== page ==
Warren A. Cole
Warren Albert Cole
Portrait of Cole
|Died||December 29, 1968 (aged 79)|
|Resting place||Rehoboth, Massachusetts|
|Education||LL.B, 1912 Boston University School of Law|
|Known for||Founder Lambda Chi Alpha Fraternity|
|Spouse(s)||Lottie Mae Hathaway Cole (1910–1919)|
Ethalyn Brayton Chace (1919–1968)
|Children||Irma Cole Pollard|
Albert Warren Cole
Nathan Warren Cole
|Parent(s)||Albert Warren Cole and Mary Horton Nichols|
Cole was the son of Albert Warren Cole and Mary Horton Nichols. He attended high school at B.M.C. Durfee High School where he graduated in 1908. While there, he was a member of Alpha Mu Chi, a fraternity that may have shaped his future views for a collegiate organization. After graduation, a year of work, and a few weeks as a student at Brown University, Cole entered the law school at Boston University in 1909, where he became a member of the Gamma Eta Gamma law school fraternity.
Lambda Chi Alpha
Cole was viewed as a congenial man, whose dogged persistence was, no doubt, the reason Lambda Chi Alpha succeeded. Cole started several fraternities that never caught on, including: The Lodge, Tombs, and Lambda Pi. After Lambda Pi he founded Lambda Chi Alpha, meaning "Loyal Collegiate Associates" before its name was changed in 1912. Cole graduated from Boston University with a Bachelor of Laws degree in 1912. He then set about the work of continuing to build an international fraternity. Cole was one of the three founders of Lambda Chi Alpha when it started on November 2, 1909. In addition to holding Lambda Chi Alpha’s highest office, he was the administrative and traveling secretary, and the editor and treasurer of the Purple, Green, and Gold Magazine throughout World War I. During his tenure in office, the Fraternity grew to 53 functioning chapters. Cole resigned his membership in Lambda Chi Alpha during 1920 under allegations of financial irregularities and the alteration of official fraternity documents by other members of the fraternity's governing body. However, in 1957, he was reinstated as a member in good standing.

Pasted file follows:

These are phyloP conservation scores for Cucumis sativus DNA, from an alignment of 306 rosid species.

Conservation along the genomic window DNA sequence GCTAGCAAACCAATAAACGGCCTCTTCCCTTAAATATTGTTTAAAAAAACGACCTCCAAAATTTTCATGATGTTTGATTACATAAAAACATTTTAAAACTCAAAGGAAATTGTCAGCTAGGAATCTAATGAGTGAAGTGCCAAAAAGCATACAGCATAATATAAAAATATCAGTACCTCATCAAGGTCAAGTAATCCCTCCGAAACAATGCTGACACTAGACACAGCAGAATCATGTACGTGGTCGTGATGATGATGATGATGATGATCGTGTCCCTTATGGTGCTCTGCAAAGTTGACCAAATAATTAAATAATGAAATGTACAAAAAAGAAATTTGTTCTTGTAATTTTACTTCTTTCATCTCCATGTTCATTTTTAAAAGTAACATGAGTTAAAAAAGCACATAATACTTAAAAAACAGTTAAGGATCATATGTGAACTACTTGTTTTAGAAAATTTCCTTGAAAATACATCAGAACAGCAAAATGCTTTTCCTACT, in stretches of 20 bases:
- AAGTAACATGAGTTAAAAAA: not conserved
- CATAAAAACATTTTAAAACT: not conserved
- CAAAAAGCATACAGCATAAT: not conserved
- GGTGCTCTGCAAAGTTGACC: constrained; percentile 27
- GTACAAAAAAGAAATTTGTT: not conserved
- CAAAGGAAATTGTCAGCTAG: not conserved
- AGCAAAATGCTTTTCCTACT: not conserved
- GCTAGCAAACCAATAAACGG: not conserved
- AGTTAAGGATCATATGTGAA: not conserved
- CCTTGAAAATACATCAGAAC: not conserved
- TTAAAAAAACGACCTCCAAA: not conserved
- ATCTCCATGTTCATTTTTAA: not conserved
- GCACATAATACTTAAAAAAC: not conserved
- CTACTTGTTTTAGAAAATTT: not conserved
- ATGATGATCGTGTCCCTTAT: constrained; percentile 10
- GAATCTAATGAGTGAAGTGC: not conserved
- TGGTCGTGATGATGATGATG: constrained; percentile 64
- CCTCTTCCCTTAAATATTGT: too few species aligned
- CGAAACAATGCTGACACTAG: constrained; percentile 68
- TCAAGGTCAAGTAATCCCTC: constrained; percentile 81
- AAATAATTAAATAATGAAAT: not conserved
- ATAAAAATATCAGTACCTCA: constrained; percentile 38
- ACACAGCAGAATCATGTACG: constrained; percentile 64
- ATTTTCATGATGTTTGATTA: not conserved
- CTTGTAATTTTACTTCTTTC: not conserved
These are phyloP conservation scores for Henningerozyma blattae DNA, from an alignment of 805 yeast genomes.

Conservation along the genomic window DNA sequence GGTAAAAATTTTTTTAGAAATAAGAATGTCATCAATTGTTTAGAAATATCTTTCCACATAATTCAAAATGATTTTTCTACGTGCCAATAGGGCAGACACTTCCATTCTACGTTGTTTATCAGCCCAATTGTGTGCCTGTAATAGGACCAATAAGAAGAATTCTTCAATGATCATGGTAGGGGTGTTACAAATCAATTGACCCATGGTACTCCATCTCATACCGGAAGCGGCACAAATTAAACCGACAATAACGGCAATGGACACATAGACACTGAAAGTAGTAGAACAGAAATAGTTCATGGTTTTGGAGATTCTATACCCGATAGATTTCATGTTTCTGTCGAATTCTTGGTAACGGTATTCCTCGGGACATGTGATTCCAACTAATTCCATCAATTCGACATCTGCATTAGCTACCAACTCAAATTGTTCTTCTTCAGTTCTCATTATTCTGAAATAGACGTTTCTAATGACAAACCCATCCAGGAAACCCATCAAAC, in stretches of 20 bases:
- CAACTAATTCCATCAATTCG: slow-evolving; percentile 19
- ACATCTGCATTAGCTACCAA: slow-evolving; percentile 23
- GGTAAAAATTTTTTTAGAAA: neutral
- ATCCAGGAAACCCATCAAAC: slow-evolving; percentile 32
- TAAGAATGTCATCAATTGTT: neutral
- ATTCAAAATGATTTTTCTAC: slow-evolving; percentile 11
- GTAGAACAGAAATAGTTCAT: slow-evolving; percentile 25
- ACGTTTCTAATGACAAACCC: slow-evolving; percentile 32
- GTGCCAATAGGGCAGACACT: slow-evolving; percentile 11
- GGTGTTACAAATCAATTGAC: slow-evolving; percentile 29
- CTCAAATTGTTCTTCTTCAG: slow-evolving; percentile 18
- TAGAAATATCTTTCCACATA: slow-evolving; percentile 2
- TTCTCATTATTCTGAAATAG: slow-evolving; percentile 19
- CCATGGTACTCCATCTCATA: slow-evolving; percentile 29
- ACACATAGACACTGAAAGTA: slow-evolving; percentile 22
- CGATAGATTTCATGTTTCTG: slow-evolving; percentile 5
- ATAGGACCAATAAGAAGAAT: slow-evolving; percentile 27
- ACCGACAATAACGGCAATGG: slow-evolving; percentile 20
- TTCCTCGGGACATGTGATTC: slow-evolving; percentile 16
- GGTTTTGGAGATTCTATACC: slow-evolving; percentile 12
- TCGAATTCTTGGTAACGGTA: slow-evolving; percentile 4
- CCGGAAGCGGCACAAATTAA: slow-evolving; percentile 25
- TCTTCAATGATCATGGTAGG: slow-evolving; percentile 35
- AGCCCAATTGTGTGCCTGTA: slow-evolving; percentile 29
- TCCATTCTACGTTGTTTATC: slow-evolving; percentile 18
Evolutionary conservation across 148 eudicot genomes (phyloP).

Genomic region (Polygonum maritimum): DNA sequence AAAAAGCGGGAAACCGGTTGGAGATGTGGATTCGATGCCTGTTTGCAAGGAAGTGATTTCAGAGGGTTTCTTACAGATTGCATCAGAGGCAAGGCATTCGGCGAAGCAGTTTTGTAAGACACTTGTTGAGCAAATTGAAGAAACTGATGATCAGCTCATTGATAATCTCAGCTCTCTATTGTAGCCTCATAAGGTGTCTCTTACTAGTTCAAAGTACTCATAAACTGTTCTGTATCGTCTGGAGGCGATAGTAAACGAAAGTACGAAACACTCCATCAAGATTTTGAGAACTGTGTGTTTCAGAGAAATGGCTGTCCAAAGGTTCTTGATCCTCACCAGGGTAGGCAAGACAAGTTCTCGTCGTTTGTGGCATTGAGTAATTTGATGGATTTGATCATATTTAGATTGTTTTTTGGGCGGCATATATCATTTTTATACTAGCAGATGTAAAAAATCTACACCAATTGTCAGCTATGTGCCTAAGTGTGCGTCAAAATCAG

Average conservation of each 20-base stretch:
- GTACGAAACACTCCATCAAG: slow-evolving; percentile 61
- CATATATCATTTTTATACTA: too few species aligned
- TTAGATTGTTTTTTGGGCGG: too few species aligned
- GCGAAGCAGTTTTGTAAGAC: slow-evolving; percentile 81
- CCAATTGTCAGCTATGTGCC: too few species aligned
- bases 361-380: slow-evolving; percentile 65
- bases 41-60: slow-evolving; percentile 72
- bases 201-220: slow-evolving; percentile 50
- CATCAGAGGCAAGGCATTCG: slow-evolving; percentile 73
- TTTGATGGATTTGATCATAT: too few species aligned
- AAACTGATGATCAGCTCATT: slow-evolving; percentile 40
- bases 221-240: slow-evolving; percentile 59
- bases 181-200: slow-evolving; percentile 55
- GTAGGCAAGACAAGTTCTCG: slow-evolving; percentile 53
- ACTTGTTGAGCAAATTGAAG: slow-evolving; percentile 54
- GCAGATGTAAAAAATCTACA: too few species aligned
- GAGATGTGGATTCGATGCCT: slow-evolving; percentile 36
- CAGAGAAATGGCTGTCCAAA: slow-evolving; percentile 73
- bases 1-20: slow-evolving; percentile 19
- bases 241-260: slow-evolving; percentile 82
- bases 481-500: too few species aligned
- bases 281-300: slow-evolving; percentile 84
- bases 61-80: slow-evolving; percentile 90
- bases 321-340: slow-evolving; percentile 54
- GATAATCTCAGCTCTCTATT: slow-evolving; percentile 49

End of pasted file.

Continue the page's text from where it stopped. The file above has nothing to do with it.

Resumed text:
Cole held many different jobs during his lifetime such as store owner, jewelry salesman, an assistant at the Brown University Student Union, member of the Massachusetts Highway Commission, insurance salesman, and as a Pinkerton detective. He was a member of the Loyal Order of Moose, a Grand Chancellor of the Rhode Island Knights of Pythias, a better than 50-year member of the Pioneer Masonic Lodge in Somerset, Massachusetts, and a member of the National Grange of the Order of Patrons of Husbandry.
He married twice during his lifetime. He married his first wife on September 13, 1910 and they lived in Boston, Massachusetts. They would have three children. He married Ethalyn Brayton Chace, on August 28, 1919, in Barrington, Rhode Island. Cole had three more children during his second marriage. His two sons Albert Warren Cole and Nathan Warren Cole, never became members of Lambda Chi Alpha.
- Registration card of Warren Albert Cole, draft board 41, North Easton City, Mass., at Ancestry.com, World War I Draft Registration Cards, 1917–1918 [database on-line]. Provo, UT, USA: The Generations Network, Inc., 2005.
- Ancestry.com, Social Security Death Index [database on-line]. Provo, UT, USA: The Generations Network, Inc., 2007.
- Warren A. Cole tombstone Flickr.com, December 19, 2006. Accessed April 22, 2010.
- Warren A. Cole: A Brief Biography (Part One) Mike Raymond, Cross and Crescent, December 2006. Accessed April 20, 2010.
- Bly, Betsy K. (ed.) (2000). The Paedagogus (48th ed.). Indianapolis: Lambda Chi Alpha. pp. 62, 64.CS1 maint: Extra text: authors list (link)
- Bly, Betsy K. (ed.) (2000). The Paedagogus (48th ed.). Indianapolis: Lambda Chi Alpha. p. 62.CS1 maint: Extra text: authors list (link)
- Bly, Betsy K. (ed.) (2000). The Paedagogus (48th ed.). Indianapolis: Lambda Chi Alpha. pp. 56, 57.CS1 maint: Extra text: authors list (link)
- Warren A. Cole: A Brief Biography (Part 2) Cross and Crescent, January 2007.
- |first=William Collin |title=Leading Greeks |year=1915}}
- Boston Centennial Commemoration Cross and Crescent, December 2009. Accessed April 20, 2010.